In England, Tescofor example paid 4 per cent less to producers. Low supermarket prices in Scotland forced the farmers to form a coalition called ‘Fair Deal Food’ to seek betterprice for their farm produce.
    It’s a complex issue far beyond the wits of a common man but one thing for sure is that under the banner of some economic revolution we cannot keep on justifying all ridiculous policies for which India is far from ready yet.

    • matheikal says:

      Thanks, Sid, for the extra info. I am not at all an expert on this issue. I wrote this more to understand it than to explain it. You have added more to my understanding.

  2. Raghuram Ekambaram says:

    I am with sid on this … it is just that now the middleman will not be cud (tobacco) chewing pot bellied mountain of a man but a designer suit wearing MBA graduate … (that is my dig at MBAs but not necesarily untrue!)

    If you see the turnover per worker for Walmart, it is in dozens of multiples (?!) of what it is for Indian stores of decent size. Walmart faced a class action suit on sex discrimintion and the case has been thrown out on issues of locus standi. The FDI issue has to be looked at in terms of transfer of power and wealth across society and not merely in terms of who gains and who loses (farmers, customers, retailers, middleman etc.)

    My 2 cents worth (not 2 paise worth because even 25 paise coin is illegal tender in India) and I am already into the post-FDI in multi-brand retail world.


    • matheikal says:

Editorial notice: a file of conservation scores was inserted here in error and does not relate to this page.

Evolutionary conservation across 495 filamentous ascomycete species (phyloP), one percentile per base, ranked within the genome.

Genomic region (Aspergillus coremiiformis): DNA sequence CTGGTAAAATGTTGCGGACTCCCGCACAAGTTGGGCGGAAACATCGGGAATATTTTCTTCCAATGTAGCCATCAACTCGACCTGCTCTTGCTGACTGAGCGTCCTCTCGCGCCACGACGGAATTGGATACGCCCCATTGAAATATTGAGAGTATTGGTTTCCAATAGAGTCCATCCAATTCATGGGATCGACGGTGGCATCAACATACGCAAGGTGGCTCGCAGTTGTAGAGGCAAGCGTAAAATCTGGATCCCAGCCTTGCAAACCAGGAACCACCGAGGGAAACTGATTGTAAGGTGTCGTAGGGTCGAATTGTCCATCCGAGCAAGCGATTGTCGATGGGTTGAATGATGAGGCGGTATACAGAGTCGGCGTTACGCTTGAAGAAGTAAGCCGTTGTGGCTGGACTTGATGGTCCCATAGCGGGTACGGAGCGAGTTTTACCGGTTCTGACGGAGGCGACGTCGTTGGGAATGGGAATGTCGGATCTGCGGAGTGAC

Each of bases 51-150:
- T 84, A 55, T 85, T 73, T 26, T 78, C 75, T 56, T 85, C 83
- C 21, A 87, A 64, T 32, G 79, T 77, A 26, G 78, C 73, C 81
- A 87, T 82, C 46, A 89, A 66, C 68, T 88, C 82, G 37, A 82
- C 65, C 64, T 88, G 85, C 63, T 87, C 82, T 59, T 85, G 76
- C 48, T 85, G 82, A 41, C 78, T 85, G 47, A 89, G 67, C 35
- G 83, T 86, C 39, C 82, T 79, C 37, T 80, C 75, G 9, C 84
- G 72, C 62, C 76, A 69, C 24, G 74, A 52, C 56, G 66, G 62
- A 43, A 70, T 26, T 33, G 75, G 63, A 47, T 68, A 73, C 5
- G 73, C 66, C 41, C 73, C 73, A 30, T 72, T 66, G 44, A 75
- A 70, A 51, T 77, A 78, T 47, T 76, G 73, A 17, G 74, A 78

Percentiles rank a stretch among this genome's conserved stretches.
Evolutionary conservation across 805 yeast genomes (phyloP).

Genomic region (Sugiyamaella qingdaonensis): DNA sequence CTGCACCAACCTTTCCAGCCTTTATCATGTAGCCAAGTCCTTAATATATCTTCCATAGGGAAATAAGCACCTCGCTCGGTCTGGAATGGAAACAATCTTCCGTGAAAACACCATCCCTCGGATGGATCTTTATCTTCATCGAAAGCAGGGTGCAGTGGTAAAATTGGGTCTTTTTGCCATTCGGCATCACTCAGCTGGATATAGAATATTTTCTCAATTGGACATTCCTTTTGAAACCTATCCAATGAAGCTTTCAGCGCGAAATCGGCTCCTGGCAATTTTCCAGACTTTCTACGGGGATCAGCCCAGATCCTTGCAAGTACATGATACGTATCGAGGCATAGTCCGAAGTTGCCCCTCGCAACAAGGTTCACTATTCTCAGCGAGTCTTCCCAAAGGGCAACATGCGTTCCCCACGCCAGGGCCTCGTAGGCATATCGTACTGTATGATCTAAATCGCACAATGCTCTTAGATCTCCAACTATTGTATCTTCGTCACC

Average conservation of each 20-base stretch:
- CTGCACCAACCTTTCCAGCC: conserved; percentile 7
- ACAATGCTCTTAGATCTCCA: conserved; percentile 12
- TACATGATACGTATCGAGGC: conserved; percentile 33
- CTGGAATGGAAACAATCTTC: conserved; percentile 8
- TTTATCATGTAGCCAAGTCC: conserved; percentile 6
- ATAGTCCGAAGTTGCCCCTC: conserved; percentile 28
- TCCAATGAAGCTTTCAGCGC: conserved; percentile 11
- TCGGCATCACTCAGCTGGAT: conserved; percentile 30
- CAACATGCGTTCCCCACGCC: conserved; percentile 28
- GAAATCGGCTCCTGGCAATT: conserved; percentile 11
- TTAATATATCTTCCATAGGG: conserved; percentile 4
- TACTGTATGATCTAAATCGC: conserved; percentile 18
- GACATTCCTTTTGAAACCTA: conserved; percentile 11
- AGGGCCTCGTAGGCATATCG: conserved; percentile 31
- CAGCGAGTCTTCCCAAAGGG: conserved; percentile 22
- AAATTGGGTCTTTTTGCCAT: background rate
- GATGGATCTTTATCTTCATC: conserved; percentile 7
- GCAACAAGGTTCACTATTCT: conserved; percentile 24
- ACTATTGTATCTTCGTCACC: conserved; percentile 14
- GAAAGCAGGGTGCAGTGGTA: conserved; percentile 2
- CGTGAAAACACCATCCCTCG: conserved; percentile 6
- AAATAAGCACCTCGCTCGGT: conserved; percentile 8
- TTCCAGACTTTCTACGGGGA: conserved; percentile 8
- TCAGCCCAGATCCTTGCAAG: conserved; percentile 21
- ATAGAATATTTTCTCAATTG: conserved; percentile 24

Raghuram, just as you agree with sid I can only repeat my response to sid.
      You must have read in today’s Hindu a letter to the editor which said that Walmart employs 2.1 million people and gets a turnover of $400 billion. “The Indian retail sector, too, has a turnover of $400 billion, but employs 44 million people,” says that writer. That gives us a clue. Walmart is equal to the whole India in the retail business!

      In one way, Anna Hazare is right in saying that the Congress decision to implement this FDI thing is equal to inviting a new kind of colonisation.

      But, I add that I really don’t understand this whole bloddy business.

  3. Raghuram Ekambaram says:

    “If you see the turnover per worker for Walmart, it is in dozens of multiples (?!) of what it is for Indian stores of decent size.” – my statement. The letter in The Hindu had put just numbers on it.

    What I was agreeing with Sid was on that the middlemen will just change colors, and will not go extinct. This shibboleth is pure pulling wool over the eyes.